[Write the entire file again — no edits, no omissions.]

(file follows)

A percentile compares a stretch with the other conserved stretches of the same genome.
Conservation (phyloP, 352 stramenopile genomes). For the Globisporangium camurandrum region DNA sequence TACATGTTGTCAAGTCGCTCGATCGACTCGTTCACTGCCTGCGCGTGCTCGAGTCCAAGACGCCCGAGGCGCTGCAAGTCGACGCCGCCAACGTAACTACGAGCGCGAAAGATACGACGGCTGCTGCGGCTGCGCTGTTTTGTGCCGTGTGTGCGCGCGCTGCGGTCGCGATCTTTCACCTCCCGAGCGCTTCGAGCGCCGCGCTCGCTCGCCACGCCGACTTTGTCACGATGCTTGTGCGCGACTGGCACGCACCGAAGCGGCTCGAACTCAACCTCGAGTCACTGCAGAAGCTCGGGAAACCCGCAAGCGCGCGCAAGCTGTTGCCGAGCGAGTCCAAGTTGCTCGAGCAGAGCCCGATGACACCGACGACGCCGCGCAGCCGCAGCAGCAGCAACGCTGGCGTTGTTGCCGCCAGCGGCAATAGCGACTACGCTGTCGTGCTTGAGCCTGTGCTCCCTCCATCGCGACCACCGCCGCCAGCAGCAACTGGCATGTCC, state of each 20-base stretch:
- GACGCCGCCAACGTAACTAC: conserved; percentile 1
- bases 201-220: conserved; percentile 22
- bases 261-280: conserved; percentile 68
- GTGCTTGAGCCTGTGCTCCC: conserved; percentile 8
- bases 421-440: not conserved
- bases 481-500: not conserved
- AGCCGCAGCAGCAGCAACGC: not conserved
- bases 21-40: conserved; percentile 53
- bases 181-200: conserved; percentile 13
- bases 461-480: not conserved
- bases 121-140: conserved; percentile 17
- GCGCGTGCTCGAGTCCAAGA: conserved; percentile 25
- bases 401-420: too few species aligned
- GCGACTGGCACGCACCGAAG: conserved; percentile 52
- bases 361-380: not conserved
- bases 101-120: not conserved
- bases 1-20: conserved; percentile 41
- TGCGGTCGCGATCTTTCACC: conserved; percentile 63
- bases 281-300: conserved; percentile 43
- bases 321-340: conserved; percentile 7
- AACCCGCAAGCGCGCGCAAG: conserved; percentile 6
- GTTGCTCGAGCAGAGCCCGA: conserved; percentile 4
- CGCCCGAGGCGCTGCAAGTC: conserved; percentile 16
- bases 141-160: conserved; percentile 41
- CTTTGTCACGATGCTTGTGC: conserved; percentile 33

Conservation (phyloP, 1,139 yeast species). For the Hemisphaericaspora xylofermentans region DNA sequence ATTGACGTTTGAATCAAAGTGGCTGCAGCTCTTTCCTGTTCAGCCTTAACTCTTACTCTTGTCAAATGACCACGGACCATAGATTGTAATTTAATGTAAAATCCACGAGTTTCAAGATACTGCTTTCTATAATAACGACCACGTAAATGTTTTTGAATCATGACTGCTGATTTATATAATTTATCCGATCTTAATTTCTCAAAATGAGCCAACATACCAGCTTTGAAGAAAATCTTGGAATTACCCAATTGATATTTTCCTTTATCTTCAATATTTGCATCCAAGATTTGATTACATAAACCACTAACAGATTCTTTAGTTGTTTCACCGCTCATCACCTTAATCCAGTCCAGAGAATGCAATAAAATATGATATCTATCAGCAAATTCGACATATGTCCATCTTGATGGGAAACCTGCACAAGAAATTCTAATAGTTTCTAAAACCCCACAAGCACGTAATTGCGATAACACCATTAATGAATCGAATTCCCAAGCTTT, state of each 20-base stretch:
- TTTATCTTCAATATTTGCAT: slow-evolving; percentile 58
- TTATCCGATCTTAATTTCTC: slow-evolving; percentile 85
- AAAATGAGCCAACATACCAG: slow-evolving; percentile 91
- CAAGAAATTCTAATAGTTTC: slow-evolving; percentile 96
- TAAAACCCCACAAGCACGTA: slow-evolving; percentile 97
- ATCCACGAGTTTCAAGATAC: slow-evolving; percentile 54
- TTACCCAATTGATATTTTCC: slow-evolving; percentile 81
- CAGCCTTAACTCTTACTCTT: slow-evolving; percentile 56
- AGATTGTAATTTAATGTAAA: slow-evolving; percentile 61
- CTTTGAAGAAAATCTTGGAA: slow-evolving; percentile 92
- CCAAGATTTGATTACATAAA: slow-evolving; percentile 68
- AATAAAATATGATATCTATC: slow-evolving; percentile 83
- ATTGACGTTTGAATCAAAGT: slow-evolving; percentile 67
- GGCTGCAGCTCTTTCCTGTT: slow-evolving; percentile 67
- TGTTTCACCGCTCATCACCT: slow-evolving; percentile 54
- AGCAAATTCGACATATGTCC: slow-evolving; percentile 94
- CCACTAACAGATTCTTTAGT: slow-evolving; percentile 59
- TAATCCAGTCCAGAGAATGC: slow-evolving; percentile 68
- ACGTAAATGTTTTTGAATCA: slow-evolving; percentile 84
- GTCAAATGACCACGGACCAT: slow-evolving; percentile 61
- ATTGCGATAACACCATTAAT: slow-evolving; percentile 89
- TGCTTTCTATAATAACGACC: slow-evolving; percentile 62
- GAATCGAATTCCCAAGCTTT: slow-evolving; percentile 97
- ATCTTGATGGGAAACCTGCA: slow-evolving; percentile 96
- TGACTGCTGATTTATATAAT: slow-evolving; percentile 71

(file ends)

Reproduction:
A percentile compares a stretch with the other conserved stretches of the same genome.
Conservation (phyloP, 352 stramenopile genomes). For the Globisporangium camurandrum region DNA sequence TACATGTTGTCAAGTCGCTCGATCGACTCGTTCACTGCCTGCGCGTGCTCGAGTCCAAGACGCCCGAGGCGCTGCAAGTCGACGCCGCCAACGTAACTACGAGCGCGAAAGATACGACGGCTGCTGCGGCTGCGCTGTTTTGTGCCGTGTGTGCGCGCGCTGCGGTCGCGATCTTTCACCTCCCGAGCGCTTCGAGCGCCGCGCTCGCTCGCCACGCCGACTTTGTCACGATGCTTGTGCGCGACTGGCACGCACCGAAGCGGCTCGAACTCAACCTCGAGTCACTGCAGAAGCTCGGGAAACCCGCAAGCGCGCGCAAGCTGTTGCCGAGCGAGTCCAAGTTGCTCGAGCAGAGCCCGATGACACCGACGACGCCGCGCAGCCGCAGCAGCAGCAACGCTGGCGTTGTTGCCGCCAGCGGCAATAGCGACTACGCTGTCGTGCTTGAGCCTGTGCTCCCTCCATCGCGACCACCGCCGCCAGCAGCAACTGGCATGTCC, state of each 20-base stretch:
- GACGCCGCCAACGTAACTAC: conserved; percentile 1
- bases 201-220: conserved; percentile 22
- bases 261-280: conserved; percentile 68
- GTGCTTGAGCCTGTGCTCCC: conserved; percentile 8
- bases 421-440: not conserved
- bases 481-500: not conserved
- AGCCGCAGCAGCAGCAACGC: not conserved
- bases 21-40: conserved; percentile 53
- bases 181-200: conserved; percentile 13
- bases 461-480: not conserved
- bases 121-140: conserved; percentile 17
- GCGCGTGCTCGAGTCCAAGA: conserved; percentile 25
- bases 401-420: too few species aligned
- GCGACTGGCACGCACCGAAG: conserved; percentile 52
- bases 361-380: not conserved
- bases 101-120: not conserved
- bases 1-20: conserved; percentile 41
- TGCGGTCGCGATCTTTCACC: conserved; percentile 63
- bases 281-300: conserved; percentile 43
- bases 321-340: conserved; percentile 7
- AACCCGCAAGCGCGCGCAAG: conserved; percentile 6
- GTTGCTCGAGCAGAGCCCGA: conserved; percentile 4
- CGCCCGAGGCGCTGCAAGTC: conserved; percentile 16
- bases 141-160: conserved; percentile 41
- CTTTGTCACGATGCTTGTGC: conserved; percentile 33

Conservation (phyloP, 1,139 yeast species). For the Hemisphaericaspora xylofermentans region DNA sequence ATTGACGTTTGAATCAAAGTGGCTGCAGCTCTTTCCTGTTCAGCCTTAACTCTTACTCTTGTCAAATGACCACGGACCATAGATTGTAATTTAATGTAAAATCCACGAGTTTCAAGATACTGCTTTCTATAATAACGACCACGTAAATGTTTTTGAATCATGACTGCTGATTTATATAATTTATCCGATCTTAATTTCTCAAAATGAGCCAACATACCAGCTTTGAAGAAAATCTTGGAATTACCCAATTGATATTTTCCTTTATCTTCAATATTTGCATCCAAGATTTGATTACATAAACCACTAACAGATTCTTTAGTTGTTTCACCGCTCATCACCTTAATCCAGTCCAGAGAATGCAATAAAATATGATATCTATCAGCAAATTCGACATATGTCCATCTTGATGGGAAACCTGCACAAGAAATTCTAATAGTTTCTAAAACCCCACAAGCACGTAATTGCGATAACACCATTAATGAATCGAATTCCCAAGCTTT, state of each 20-base stretch:
- TTTATCTTCAATATTTGCAT: slow-evolving; percentile 58
- TTATCCGATCTTAATTTCTC: slow-evolving; percentile 85
- AAAATGAGCCAACATACCAG: slow-evolving; percentile 91
- CAAGAAATTCTAATAGTTTC: slow-evolving; percentile 96
- TAAAACCCCACAAGCACGTA: slow-evolving; percentile 97
- ATCCACGAGTTTCAAGATAC: slow-evolving; percentile 54
- TTACCCAATTGATATTTTCC: slow-evolving; percentile 81
- CAGCCTTAACTCTTACTCTT: slow-evolving; percentile 56
- AGATTGTAATTTAATGTAAA: slow-evolving; percentile 61
- CTTTGAAGAAAATCTTGGAA: slow-evolving; percentile 92
- CCAAGATTTGATTACATAAA: slow-evolving; percentile 68
- AATAAAATATGATATCTATC: slow-evolving; percentile 83
- ATTGACGTTTGAATCAAAGT: slow-evolving; percentile 67
- GGCTGCAGCTCTTTCCTGTT: slow-evolving; percentile 67
- TGTTTCACCGCTCATCACCT: slow-evolving; percentile 54
- AGCAAATTCGACATATGTCC: slow-evolving; percentile 94
- CCACTAACAGATTCTTTAGT: slow-evolving; percentile 59
- TAATCCAGTCCAGAGAATGC: slow-evolving; percentile 68
- ACGTAAATGTTTTTGAATCA: slow-evolving; percentile 84
- GTCAAATGACCACGGACCAT: slow-evolving; percentile 61
- ATTGCGATAACACCATTAAT: slow-evolving; percentile 89
- TGCTTTCTATAATAACGACC: slow-evolving; percentile 62
- GAATCGAATTCCCAAGCTTT: slow-evolving; percentile 97
- ATCTTGATGGGAAACCTGCA: slow-evolving; percentile 96
- TGACTGCTGATTTATATAAT: slow-evolving; percentile 71